Coffee Origin Spotlight: Myanmar

JOURNAL

Coffee Production Size

3,500 tonnes

Coffee Production Global Ranking

41

Key Regions

Shan, Chin, Kayin and Mandalay

Harvest Period

December to March

Most Common Cultivars

Catuai

Most Common Processing

Washed & Natural


Profile

With a history spanning over 20,000 years, it wasn’t until 1050 when various city states in modern-day Myanmar first unified and became the Pagan Empire. This empire collapsed in 1287, starting a struggle that lasted for hundreds of years and saw would-be nations rising to power and quickly crumbling. This period also marked the first conflict with European colonizers, first represented by the Portugese. At the time Myanmar was part of the Toungoo Empire, which fought and defeated the Portugese in the 1600s, but even that empire eventually collapsed in 1752.

Invasion efforts by European colonizers would continue and in the late 1800s the British arrived, represented by one of the world’s most violent instruments of oppression: the British East India Company. Over 60 years this private corporation was given free reign by the British government to invade, raid, and use force to drive treaty signings that would eventually see Myanmar join the British Empire. Once fully subjugated, the peoples of Myanmar lived under British rule first by the East India Company and then directly by the UK government.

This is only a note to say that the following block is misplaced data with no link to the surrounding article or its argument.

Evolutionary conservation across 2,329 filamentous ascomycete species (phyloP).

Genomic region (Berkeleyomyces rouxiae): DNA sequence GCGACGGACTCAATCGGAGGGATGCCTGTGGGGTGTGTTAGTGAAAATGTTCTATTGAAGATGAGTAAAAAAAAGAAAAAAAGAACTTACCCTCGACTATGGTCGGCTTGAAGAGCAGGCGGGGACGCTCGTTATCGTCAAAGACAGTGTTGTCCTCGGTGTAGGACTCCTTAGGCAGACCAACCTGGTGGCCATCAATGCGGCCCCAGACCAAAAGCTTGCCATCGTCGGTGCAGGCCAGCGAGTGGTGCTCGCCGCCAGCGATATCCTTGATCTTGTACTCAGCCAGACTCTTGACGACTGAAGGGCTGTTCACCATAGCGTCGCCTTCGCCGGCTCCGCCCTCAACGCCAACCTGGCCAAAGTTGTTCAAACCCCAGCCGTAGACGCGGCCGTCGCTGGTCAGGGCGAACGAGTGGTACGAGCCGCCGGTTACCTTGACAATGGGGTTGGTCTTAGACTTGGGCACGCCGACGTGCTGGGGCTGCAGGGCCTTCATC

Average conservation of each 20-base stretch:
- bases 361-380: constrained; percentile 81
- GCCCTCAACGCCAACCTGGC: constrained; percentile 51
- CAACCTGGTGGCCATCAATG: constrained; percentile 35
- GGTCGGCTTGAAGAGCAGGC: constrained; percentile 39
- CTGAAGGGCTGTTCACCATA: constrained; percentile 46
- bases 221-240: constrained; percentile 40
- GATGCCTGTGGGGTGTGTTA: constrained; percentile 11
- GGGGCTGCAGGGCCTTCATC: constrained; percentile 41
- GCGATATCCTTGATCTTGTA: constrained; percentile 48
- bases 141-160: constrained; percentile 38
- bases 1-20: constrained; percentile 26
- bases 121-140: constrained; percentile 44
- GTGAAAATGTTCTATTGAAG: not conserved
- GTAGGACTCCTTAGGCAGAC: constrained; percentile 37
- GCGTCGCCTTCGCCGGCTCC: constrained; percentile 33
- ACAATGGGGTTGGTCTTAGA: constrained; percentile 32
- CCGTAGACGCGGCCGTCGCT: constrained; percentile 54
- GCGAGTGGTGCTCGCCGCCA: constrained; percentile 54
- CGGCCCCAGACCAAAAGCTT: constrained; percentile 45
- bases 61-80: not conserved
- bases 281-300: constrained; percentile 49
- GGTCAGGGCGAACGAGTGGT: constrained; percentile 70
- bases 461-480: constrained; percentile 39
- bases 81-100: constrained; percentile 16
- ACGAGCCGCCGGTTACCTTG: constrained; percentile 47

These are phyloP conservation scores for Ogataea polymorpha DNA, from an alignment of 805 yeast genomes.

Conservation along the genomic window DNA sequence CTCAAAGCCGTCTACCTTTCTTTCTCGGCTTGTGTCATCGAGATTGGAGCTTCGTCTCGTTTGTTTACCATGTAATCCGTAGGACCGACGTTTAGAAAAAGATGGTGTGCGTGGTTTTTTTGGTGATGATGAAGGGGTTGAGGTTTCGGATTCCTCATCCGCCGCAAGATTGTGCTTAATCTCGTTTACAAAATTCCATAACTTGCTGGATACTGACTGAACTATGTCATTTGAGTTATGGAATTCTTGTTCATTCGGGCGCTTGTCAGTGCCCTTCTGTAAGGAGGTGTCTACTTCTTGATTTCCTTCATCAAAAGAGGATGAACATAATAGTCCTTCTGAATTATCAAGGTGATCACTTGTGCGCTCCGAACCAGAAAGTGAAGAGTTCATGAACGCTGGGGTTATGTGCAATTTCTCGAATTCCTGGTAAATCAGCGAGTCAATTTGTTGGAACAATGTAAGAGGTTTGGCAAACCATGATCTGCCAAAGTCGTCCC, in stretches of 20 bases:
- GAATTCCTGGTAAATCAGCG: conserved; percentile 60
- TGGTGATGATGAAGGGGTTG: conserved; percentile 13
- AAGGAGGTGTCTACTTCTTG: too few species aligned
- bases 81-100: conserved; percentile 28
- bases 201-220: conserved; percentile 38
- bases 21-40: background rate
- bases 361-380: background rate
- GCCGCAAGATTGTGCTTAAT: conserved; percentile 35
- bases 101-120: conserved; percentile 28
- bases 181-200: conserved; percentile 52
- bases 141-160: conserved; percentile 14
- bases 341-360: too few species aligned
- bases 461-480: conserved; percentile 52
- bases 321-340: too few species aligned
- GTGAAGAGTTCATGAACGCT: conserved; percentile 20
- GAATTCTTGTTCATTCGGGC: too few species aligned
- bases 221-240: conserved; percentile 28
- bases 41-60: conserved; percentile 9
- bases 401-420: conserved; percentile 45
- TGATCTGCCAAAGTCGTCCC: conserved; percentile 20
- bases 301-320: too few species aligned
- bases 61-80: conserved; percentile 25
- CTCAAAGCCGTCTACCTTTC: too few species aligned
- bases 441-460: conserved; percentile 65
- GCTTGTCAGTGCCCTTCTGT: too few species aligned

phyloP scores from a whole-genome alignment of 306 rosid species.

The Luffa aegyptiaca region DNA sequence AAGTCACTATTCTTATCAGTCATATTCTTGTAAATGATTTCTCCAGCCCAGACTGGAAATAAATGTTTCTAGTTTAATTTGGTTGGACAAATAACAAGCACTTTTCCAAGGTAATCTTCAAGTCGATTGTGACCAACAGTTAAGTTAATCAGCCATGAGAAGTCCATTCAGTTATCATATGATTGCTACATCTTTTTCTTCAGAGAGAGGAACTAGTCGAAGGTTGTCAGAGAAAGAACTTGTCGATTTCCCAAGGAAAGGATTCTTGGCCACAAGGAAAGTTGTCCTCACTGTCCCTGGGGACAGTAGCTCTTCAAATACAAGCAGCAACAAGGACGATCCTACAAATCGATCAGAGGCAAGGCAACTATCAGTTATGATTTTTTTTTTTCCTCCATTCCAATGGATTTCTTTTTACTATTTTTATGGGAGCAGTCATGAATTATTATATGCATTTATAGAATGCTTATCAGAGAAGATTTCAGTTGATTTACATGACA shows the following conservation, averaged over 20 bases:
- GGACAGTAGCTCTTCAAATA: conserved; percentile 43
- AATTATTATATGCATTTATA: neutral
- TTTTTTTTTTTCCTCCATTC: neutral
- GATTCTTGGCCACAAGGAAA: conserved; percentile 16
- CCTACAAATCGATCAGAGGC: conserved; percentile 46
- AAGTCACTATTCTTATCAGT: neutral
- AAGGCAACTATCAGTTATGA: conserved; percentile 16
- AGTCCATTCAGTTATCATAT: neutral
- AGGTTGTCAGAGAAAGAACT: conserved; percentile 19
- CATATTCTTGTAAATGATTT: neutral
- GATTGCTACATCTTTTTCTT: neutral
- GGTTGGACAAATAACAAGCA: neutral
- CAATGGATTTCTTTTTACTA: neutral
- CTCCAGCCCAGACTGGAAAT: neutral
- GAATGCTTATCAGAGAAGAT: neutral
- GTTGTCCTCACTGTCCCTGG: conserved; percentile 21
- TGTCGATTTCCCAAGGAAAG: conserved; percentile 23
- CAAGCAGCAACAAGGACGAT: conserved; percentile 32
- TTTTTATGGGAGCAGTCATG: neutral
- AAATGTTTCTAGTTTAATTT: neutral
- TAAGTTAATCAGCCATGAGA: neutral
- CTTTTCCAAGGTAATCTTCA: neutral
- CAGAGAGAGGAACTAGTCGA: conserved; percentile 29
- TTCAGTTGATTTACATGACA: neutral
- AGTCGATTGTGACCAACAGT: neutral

During World War II Myanmar was a battleground between British and Japanese forces, and finally fell to the British in 1942. With the end of the war came final acceptance by the UK of the powerful independence movement, and in 1947 the newly-free nation became Burma.

After independence, the country suffered under a military dictatorship between 1962 and 2011, during which in 1989 the name of the country was changed to Myanmar. The first elections were held in 1990 but the military junta refused to cede power; it wasn’t until 2015 that the first free elections occurred and the first non-military president assumed power.

In 2016, aided by the complacency of the democratically-elected government, Myanmar began a large-scale persecution of the Rohingya people which has led to their genocide. The global community has spoken out against the actions of the government of Myanmar, but for now the future remains uncertain and the tragedy continues.

History of Coffee in Myanmar

Coffee was first introduced by British colonizers when they invaded Myanmar, but it went largely uncultivated. Catholic missionaries also brought coffee to the Shan state in the 1930s, where the plant has its largest foothold.

Beginning in the 80s, through partnerships with the UN, the industry began to grow. Much of the modern coffee-growing area once grew poppies for use in opium production, becoming one of the world’s largest sources for the plant. International aid programs have focused on helping producers transition away from poppies to other crops such as coffee.

Over time more emphasis has been placed on specialty coffee, and aid programs have started to open up opportunities for this coffee to be exported to places like the UK, not as an untraceable commercial coffee but as something celebrated for what it is.

It is important to note that coffee producers in Myanmar are based largely in remote areas with little connection to the government under which they live, and unlike in other nations do not hold strong political power.

Kiss the Hippo & Myanmar

2020 was the first year we have been able to showcase a lot from Myanmar. As one of the world’s smallest producing nations, we were drawn to helping support the transition of Myanmarese producers towards high-quality coffee. The first lot we have released is a catuai carbonic red honey, a testament to the experimentation and creativity of coffee from Myanmar.

Kiss the Hippo Team